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GOP Presidential Hopefuls Rise To Defend Indiana Law That Many See As Anti-Gay

03/30/2015 08:22 pm ET | Updated Mar 31, 2015

WASHINGTON -- Republican presidential hopefuls are lining up in defense of Indiana’s controversial “religious freedom” law, which critics warn will open the door to legal discrimination against lesbian, gay, bisexual and transgender individuals by businesses in the state.

“I think Gov. [Mike] Pence has done the right thing,” former Florida governor and likely 2016 contender Jeb Bush said in a Monday interview. “I think once the facts are established, people aren’t going to see this as discriminatory at all.”

As a reason why such laws are necessary, Bush pointed to the case of a Washington state florist who was fined for refusing to provide flowers for a same-sex wedding.

“There are many cases where people acting on their conscience have been cascaded by the government,” Bush told radio host Hugh Hewitt. “This law simply says the government has to have a level of burden to be able to establish there has been some kind of discrimination. We’re going to need this. This is really an important value in our country, where you can respect and be tolerant of people’s lifestyles but allow for people of faith to exercise theirs.”

Indiana's Religious Freedom Restoration Act, which Pence signed into law last week, differs from similar laws passed by 19 other states because it can be raised in disputes between private citizens. Unlike those laws and even the federal version, which President Bill Clinton signed in 1993, the Indiana legislation allows businesses to cite religious beliefs as a legal defense.

Sen. Marco Rubio (R-Fla.), who is expected to announce his bid for the White House next month, dodged a question Monday as to whether gay Americans should be legally protected against discrimination. But appearing on Fox News’ “The Five," he argued that religious freedom laws do make some sense.

“Obviously, it's raised a lot of debate in America about how far these laws go and what implications they would have, and it's a difficult debate to have for a lot of people,” Rubio said. “But I think the flip side of all of this debate is what about the religious liberties of Americans who do not want to feel compelled by law to provide a catering service or photography service to a same-sex marriage that their faith teaches is wrong?”

He added, “No one here is saying it should be legal to deny someone services at a hotel or at a restaurant because of their sexual orientation. I think that is a consensus view in America.”

Sen. Ted Cruz (R-Texas), who has actually declared his candidacy for president, endorsed Pence's efforts in a statement Monday night.

"Governor Pence is holding the line to protect religious liberty in the Hoosier State. Indiana is giving voice to millions of courageous conservatives across this country who are deeply concerned about the ongoing attacks upon our personal liberties. I’m proud to stand with Mike, and I urge Americans to do the same," Cruz said.

Former Texas Gov. Rick Perry (R), who has made moves toward a presidential run, on Tuesday said he stands with Pence. "Religious freedom is worth protecting," Perry wrote on Twitter.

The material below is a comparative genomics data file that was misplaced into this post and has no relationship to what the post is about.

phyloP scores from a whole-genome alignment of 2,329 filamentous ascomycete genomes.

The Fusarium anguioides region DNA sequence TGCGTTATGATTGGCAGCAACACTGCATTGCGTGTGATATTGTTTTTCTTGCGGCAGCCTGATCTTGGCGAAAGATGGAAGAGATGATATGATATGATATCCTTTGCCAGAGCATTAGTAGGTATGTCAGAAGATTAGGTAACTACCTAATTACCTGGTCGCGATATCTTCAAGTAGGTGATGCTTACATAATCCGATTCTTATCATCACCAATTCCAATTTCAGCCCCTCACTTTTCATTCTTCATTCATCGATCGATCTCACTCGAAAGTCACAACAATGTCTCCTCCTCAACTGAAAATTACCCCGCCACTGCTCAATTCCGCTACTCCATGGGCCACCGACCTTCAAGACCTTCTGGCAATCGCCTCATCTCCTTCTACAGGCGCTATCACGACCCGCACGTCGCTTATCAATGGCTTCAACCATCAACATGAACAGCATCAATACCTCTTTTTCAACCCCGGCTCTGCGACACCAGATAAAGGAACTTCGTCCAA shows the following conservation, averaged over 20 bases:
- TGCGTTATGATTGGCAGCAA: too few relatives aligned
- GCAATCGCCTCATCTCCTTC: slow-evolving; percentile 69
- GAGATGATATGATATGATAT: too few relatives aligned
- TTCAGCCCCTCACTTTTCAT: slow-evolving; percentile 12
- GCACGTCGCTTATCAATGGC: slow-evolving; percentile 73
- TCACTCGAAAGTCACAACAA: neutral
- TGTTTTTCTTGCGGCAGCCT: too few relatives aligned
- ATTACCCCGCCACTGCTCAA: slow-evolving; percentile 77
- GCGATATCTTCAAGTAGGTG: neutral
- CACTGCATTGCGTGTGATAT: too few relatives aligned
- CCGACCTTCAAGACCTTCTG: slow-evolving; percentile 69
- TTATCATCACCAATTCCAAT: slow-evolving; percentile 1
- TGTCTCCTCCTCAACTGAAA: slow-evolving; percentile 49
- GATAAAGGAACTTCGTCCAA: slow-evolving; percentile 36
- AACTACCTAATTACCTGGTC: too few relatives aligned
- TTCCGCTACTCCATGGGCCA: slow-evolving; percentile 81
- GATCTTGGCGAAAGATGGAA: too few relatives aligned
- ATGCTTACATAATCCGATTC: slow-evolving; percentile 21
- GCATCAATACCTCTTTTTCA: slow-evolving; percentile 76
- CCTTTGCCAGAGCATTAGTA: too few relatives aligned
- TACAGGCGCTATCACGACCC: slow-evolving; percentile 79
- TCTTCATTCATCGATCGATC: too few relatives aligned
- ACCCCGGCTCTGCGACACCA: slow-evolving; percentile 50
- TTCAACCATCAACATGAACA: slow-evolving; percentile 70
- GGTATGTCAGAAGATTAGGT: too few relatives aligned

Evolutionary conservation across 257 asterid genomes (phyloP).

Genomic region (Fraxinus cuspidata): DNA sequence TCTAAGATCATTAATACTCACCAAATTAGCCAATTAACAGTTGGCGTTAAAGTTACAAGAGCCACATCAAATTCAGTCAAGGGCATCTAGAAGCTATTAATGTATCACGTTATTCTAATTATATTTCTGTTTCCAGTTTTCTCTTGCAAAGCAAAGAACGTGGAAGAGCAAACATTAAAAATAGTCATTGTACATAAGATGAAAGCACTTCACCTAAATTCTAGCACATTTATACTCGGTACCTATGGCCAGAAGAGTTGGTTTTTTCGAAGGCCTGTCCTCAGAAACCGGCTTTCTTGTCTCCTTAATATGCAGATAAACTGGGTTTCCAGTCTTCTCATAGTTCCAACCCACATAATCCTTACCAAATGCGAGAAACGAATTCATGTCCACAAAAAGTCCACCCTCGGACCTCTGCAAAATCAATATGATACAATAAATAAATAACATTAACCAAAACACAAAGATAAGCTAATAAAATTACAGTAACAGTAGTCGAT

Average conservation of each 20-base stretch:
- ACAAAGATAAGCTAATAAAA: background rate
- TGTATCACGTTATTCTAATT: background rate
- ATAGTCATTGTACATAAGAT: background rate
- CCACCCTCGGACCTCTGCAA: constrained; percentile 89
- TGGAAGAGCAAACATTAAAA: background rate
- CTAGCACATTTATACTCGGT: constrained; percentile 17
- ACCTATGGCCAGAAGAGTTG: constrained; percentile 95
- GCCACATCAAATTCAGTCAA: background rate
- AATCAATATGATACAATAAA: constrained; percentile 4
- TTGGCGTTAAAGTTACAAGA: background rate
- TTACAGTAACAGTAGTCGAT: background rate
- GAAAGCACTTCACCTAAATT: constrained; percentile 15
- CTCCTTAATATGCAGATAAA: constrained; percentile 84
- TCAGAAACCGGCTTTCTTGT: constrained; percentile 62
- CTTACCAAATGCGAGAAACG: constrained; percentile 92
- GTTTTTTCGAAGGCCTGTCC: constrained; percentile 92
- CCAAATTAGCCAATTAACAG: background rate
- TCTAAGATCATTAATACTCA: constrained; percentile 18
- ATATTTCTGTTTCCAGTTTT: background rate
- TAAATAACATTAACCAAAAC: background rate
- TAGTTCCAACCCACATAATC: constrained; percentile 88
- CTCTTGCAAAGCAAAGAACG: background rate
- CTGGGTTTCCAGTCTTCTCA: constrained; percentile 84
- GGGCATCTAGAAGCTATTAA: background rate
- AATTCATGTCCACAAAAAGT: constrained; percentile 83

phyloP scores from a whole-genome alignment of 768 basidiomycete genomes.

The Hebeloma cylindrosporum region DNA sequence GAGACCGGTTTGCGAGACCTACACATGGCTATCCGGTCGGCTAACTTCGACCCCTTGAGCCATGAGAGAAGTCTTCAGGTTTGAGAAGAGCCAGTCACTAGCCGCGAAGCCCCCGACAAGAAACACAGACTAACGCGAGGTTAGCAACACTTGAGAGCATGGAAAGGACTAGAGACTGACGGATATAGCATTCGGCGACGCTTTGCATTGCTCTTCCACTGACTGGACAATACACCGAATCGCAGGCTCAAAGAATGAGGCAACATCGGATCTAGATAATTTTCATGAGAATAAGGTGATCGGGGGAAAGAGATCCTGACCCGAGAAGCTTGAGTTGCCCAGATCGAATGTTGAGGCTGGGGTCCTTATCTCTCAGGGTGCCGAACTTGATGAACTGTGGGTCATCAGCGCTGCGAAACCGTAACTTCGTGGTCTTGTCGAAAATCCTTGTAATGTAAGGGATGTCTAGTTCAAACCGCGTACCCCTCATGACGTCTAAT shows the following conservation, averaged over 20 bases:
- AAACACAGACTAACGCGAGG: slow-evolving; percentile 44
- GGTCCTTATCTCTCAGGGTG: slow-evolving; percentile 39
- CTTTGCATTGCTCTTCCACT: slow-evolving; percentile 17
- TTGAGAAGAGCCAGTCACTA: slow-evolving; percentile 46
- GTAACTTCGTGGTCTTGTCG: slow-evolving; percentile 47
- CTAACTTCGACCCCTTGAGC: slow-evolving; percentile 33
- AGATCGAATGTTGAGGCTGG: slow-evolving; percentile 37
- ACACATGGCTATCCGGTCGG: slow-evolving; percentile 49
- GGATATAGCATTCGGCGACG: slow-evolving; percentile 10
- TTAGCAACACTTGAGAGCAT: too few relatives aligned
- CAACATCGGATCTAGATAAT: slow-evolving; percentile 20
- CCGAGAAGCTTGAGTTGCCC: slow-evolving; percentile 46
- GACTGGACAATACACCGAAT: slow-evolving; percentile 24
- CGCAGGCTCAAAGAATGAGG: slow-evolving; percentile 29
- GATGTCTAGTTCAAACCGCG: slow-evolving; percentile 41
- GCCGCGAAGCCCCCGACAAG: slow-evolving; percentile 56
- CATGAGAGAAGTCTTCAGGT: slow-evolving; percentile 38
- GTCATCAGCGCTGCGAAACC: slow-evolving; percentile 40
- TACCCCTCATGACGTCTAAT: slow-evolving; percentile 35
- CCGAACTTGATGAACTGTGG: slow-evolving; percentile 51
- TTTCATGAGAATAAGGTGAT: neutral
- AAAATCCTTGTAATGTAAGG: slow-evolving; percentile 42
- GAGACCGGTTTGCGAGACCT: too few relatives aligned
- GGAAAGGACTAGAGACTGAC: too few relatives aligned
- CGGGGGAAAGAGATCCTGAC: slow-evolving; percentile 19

Louisiana Gov. Bobby Jindal (R), another likely presidential contender, said in a statement that he supports Indiana’s new law because he supports “religious liberty as granted to us in our Constitution.” He joined his fellow White House hopefuls in rejecting the notion that the law is discriminatory.

Famed neurosurgeon Ben Carson, a darling of the conservative movement and star of this year’s Conservative Political Action Conference, told Breitbart News that it was “absolutely vital that we do all we can to allow Americans to practice their religious ways.”

Asked about the prospect of a religious freedom law in Wisconsin, Gov. Scott Walker (R), an early frontrunner for the GOP presidential nomination, sounded noncommittal.

"Well again, in our state, there's a balance between wanting to make sure there is not discrimination, but at the same time respecting religious freedoms,” Walker said, according to WisPolitics. “We do that different ways than what they’ve done in the state of Indiana, and certainly that’s going to be part of the debate here and across the country.”

But the governor's spokeswoman told Breitbart that Walker broadly supports religious freedom as “a matter of principle.”

The national backlash against Indiana's law has shown no sign of abating. On Monday, Connecticut became the first state to boycott Indiana, when Gov. Dan Malloy (D), himself a possible 2016 contender, signed an executive order barring state-funded travel to Indiana. Two major cities, San Francisco and Seattle, have imposed similar bans.

Several large businesses, including Angie’s List and Salesforce, have also pulled or delayed spending in the state. And Apple CEO Tim Cook wrote a Washington Post op-ed on Sunday night, denouncing Indiana’s law and putting Arkansas on notice over a similar bill making its way through the legislature there.

This story has been updated with Sen. Ted Cruz's statement and former Gov. Rick Perry's tweet on Indiana's new law.

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